The Vince Vaughn brand maybe isn’t “in trouble” per se, but it’s not doing that great either. How so? Well, “The Internship” opens this weekend and it’s a big, broad comedy co-starring Vaughn and another relatively big comedy star Owen Wilson. Keep in mind, “Wedding Crashers” from 2004 that starred Vaughn and Wilson is the 4th highest R-rated comedy of all time domestically ($209 million) behind two ‘Hangover’ movies and “Ted,” and it’s the 10th highest grossing R-rated movie domestically ever. That’s not anything to sneeze at.
So what’s the problem? Well, the way “The Internship” is tracking, it’s already falling behind this anonymous-looking horror film starring Ethan Hawke called “The Purge” which seems likely to top the box-office this weekend despite having zero buzz this summer, whereas 20th Century Fox has been marketing the crap out of this Google-centric comedy. There are deciding factors at play. It’s been eight years since “Wedding Crashers” so maybe some of the appeal has worn off and “The Internship” is being savaged by critics and currently has a 33% RT score. (We didn’t love it much either, but it’s actually better than some are making it out to be.)
The other problem is Vaughn’s appeal seems to be waning and this is probably because Vince Vaughn is always playing the Vince Vaughn caricature — the overly-enthusiastic, hyper-caffeinated man child who refuses to grow up and always has something inappropriate to say. Granted, we’d be lying if we said we haven’t loved that character at times, from “Swingers” to “Old School,” to “Dodgeball” to the underrated, relatively grown-up and mature Vaughn-vehicle “The Break-Up.” But that shtick is getting old and audiences seem to agree.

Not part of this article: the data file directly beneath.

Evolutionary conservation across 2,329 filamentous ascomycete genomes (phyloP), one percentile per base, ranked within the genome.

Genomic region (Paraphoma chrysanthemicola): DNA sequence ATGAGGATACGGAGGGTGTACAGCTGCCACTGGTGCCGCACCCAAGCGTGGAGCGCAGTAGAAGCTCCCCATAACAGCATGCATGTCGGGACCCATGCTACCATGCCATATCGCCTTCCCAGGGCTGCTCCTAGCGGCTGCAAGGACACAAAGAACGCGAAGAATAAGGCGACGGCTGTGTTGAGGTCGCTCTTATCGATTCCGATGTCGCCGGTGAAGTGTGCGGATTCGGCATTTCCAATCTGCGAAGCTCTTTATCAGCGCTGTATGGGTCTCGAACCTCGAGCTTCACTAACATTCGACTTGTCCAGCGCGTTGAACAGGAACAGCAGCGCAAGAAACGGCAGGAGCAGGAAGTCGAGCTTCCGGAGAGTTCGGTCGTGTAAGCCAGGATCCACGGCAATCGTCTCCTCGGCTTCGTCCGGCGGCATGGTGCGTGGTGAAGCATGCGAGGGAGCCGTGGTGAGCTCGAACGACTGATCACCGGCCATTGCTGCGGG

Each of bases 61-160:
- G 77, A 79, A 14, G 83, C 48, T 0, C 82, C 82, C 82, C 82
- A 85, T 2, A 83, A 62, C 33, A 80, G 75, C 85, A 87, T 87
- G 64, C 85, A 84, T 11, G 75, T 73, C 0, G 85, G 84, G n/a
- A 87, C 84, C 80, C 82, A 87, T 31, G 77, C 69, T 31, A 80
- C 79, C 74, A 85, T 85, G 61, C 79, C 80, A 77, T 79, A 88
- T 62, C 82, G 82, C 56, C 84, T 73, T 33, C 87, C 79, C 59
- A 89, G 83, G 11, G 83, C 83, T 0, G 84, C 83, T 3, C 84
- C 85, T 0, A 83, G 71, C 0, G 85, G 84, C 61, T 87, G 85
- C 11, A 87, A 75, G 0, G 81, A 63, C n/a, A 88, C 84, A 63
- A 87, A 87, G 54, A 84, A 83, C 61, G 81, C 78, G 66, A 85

If you look at Vaughn vehicles like “Four Christmases” ($120 million domestically) and “Fred Claus” ($72 million domestically) and grade them next to “The Dilemma” ($48 million) and “The Watch” ($35 million), you definitely start to see a downward trend. Even “The Break-Up,” which wasn’t well-reviewed or liked and ended up far too serious for most audiences, grossed $118 million stateside. Sure, those later films are ensemble pieces where Vaughn isn’t the only star, but with “The Internship” already looking to underperform (despite the fact that Fox tried to build buzz with sneak previews last weekend), it definitely appears that audiences are tiring of this formula (and we called his latest “Google Crashers” in our review because one could argue it takes the same characters of “Wedding Crashers” and just ages them up eight years ahead, only in a safe PG-13 format).
Vaughn’s taken some small, very small serious turns in the last few years. He had a cameo as a favor to Sean Penn in “Into The Wild” (2008), a small serious teacher role in Mike Mills’ “Thumbsucker” (2005), and even did a labor of love documentary that no one cared about or saw, “Vince Vaughn’s Wild West Comedy Show: 30 Days & 30 Nights – From Hollywood to the Heartland” (2008), but for the most part he’s played it really, really safe.
At one point, Vaughn seemed as if he was flirting with some change. In 2012, his name got linked to the thriller “The Risk Agent,” the Randall Wallace–penned “Gunslingers” and the action flick “Triple Time.” But none of them ever materialized and since he’s set up two pretty generic sounding comedies — one an untitled family comedy at Universal written by the guys who penned “The Sitter,” and “Business Trip,” a “Planes, Trains & Automobiles“-style comedy about a businessman written by Steve Conrad (“The Weather Man,” “The Secret Life Of Walter Mitty“).